This presupposes that the only place the author can receive "the same treatment" is on this blog, from the readers of this blog.

I'm not convinced that biographical details can improve the reading of a text. You don't really say how any of those speculative details about Nietzsche's life helped your reading of his work. And doesn't it seem a bit modern (culturally biased) to highlight those specific details (for instance, isn't dying a virgin in the 1800s a little bit different than dying a virgin in 2014?) to reduce an entire human being down to?

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Ok. I'll try my best to hid... (Below threshold)

August 22, 2014 6:25 AM | Posted by Grip: | Reply

Ok. I'll try my best to hide my excitement. It's just that, I inferred some delightful meaning from your text.

I know that Roland Barthes said it's all in my mind, created by me as I humbly approach the Text. Or, I didn't quite remember it was he who said it, but I do know that someone said it: that all I need is the Text.

Always thought that perspective to be amusing, even wrong - I was positive about it. How could I be so sure, how can anyone know? I don't know much about these theories.

Did I know? Was I fooling myself?

I've been reading some of Alones posts lately. Testing theories of Textuality. I like Text. A lot. Do I know much about Alone because of Textuality? Or am I suffering from a delusion, namely that it precisely the absence of knowledge of the author that allow me to learn, grow and build a fundamentally sound world view? I'm quite positive that you too may be confused. Sure you're not suffering from a short circuit? It can happen to anyone you know.

Some of your points seem recognizable enough. Still, I would strongly advise you to be cautious. You can separate a Text from its author but my oh my I'm counting to three please be careful, because knowing something about the author will help you to interpret a text. Isn't that what text is about in the first place: to get to know someone better? I read, I act - we merge.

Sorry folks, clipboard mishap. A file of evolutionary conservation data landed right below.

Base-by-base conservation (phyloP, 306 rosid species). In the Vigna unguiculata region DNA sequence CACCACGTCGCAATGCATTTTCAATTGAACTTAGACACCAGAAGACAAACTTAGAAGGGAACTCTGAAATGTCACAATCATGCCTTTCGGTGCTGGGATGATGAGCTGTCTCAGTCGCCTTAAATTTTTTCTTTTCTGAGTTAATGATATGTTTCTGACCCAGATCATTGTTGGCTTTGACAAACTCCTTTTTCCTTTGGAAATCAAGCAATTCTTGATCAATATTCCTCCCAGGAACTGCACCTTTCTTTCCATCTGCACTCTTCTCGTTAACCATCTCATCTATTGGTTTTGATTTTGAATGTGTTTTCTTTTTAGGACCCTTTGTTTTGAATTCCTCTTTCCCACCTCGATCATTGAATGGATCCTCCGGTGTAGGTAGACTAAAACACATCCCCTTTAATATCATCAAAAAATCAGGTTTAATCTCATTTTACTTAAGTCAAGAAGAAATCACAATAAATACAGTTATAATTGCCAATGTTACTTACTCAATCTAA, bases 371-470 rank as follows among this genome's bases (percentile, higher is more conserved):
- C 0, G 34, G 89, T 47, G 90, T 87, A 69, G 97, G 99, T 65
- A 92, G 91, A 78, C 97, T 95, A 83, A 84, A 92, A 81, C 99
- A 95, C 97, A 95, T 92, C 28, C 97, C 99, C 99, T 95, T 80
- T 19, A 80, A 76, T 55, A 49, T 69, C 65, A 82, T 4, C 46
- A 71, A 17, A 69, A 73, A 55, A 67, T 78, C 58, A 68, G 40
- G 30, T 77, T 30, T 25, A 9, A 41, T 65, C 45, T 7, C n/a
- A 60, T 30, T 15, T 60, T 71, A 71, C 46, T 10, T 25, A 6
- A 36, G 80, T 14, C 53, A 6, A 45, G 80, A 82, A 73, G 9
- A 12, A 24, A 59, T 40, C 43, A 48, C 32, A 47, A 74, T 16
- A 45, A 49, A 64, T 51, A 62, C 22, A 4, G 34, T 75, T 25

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I don't think the ... (Below threshold)

August 22, 2014 2:21 PM | Posted, in reply to Anonymous's comment, by jonny: | Reply

I don't think the desire to not want children is narcissism. I think it is a rational response to access to birth control.

Wanting children is more likely to be narcissistic. Dependent women need a man to take care of them but to give married prostitution the appearance of propriety, dependents are needed.

"Loved mother" becomes the false image narcissistic women project when their halcyon days of deceit and extortion wind down. Dependent humans have been infantilised by codependent parents. Nearly every girl is a cosmetic fraud obsessed with projecting an image of objectified desirability. When their image shows signs of wear and tear, they need children to put their best foot forward because they have no feet. How do you think children become narcissists? Their true Self is subjected to violent emotional rejection by mothers who want children to reflect them.

Children are made to conceal their 'shameful' skin, hide their 'inappropriate' thoughts and feelings and mask their 'ugly' faces (unpresentable in public without cosmetics or burqas). In shame, their true Self is concealed and all memory of the trauma is suppressed. Over time, their projected image is conflated with their identity. Narcissists are bullied children, forced to lie to impress [creeps who are impressed by fraudulent appearances].

The children's welfare isn't relevant or they wouldn't be here. Children are brought into existence to substitute for their mother's eroded Self. Mothers vicariously live through their children's successes (which they claim credit for). Failures are disowned. "I raised him better than that." Clearly.

Humans are mostly traumatised, selfless devils projecting blame for all their needy imposition onto their victims. Listen to women's drivel and you'd think marriage was a favour they do for men.